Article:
Marjolaine Hudon: RBC Bluesfest ‘good for people’s souls’

Outdoor music festival returns for first time since 2019, drawing thousands of attendees to downtown area

Editor's Note is supported by the generous patronage of Mark Motors and Marilyn Wilson Dream Properties. Read their stories here.


There’s no need for music lovers to cry the blues anymore with the return of our country’s largest outdoor music festival, RBC Bluesfest.

Thousands of people have been packing the grounds at LeBreton Flats each night since the festival returned Thursday, following two years of live music deprivation. “Look it, people want to get out again,” Marjolaine Hudon, regional president of RBC, told from RBC’s private suite overlooking the thick crowds and the main concert stage for Sunday night headliner Alanis Morissette.

The annual festival continued to have a significant impact on the local economy by attracting visitors from out of town and by infusing life back into a downtown core hit hard by the COVID-19 pandemic, she said. “It’s good also for people’s souls,” she added. “People have been craving this.”

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To date, Hudon has maintained a presence in the RBC suite each night of the festival, reconnecting with clients and colleagues despite being officially on her summer holidays.

On Sunday, the mood was friendly and relaxed with flamingo-themed pink shirts worn by not one, but two bankers: RBC director of corporate client group Raj Acharya and RBC senior group consultant Matthew Brearey. Guests also enjoyed drinks and food catered by Thyme & Again. 

Among the business leaders was Calian Group CEO Kevin Ford. He’s shown himself to be an avid supporter of Ottawa’s live music scene, as well as of emerging artists, through his efforts to help save the Rainbow Bistro from closure. “Local music — look what can happen,” he said as Morissette prepared to take to the stage in the  city where she got her start. Not only is the artist a multiple Grammy and Juno award winner but her Jagged Little Pill album remains one of the most successful of the 1990s.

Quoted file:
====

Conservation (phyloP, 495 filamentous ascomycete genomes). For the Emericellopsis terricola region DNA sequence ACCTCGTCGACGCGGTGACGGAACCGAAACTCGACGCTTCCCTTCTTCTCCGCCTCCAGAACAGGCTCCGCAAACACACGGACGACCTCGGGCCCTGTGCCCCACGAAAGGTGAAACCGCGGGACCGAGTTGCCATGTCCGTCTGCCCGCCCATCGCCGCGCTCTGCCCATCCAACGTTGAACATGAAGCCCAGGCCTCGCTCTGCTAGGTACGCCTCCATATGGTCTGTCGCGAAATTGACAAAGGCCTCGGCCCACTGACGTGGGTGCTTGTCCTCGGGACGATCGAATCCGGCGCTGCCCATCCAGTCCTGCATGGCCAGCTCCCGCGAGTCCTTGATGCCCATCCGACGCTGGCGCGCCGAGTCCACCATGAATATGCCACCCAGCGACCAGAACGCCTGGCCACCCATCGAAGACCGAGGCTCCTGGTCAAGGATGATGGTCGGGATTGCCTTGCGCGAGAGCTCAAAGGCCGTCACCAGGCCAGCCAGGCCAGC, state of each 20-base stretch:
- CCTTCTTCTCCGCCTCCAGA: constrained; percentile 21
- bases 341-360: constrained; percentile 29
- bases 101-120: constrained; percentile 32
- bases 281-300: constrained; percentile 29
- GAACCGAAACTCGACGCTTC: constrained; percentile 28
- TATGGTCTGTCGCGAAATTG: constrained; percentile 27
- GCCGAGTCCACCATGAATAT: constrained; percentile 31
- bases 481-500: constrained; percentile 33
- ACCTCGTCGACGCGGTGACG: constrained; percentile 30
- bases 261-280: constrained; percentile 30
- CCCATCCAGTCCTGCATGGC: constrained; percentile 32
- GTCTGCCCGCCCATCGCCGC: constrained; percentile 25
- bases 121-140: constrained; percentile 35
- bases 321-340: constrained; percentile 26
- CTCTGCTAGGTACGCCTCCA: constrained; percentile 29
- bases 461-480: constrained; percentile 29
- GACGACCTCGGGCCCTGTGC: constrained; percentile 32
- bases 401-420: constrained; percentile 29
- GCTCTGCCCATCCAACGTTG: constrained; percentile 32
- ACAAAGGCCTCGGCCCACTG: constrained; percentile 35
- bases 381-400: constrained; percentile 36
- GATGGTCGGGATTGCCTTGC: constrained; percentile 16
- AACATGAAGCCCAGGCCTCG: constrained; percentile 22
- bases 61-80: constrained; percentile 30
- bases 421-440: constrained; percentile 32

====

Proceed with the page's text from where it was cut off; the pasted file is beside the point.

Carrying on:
Executive coach and independent consultant Shannon Lambert attended the same Ottawa high school, Glebe Collegiate, as Morissette. She still remembers hearing Morissette’s recorded performance of O Canada play over the speakers each morning at school. “It’s so wonderful to see someone from our hometown become so successful, and it’s great to see her back here,” said Lambert, who was in the RBC suite with her good friend, Lesley Holmes, a Tim Hortons franchise owner.


This year marks RBC’s 11th year as title sponsor of Bluesfest, which is considered one of North America’s most important music events. The financial institution continued to support the event throughout the summers of 2020 and 2021 by bringing live music to Ottawa through the RBC Bluesfest Drive-In concert series and the Room Service concert series with Ottawa Tourism and local hotels. As well, it supported the Ottawa Fall Festivals held on the Great Lawn at Lansdowne last year.

In 2021, RBC and Bluesfest won the Deal of the Year Award in Tourism for their Beyond Van Gogh: The Immersive Experience, presented to them by The BOBs (Best Ottawa Business Awards).

Also among this year’s headlining artists are Sarah McLachlan, Jack Johnson, Luke Combs, Marshmello, Luke Bryan, Alexisonfire, Rage Against the Machine and Ja Rule.

RBC Bluesfest continues until Sunday, July 17th.


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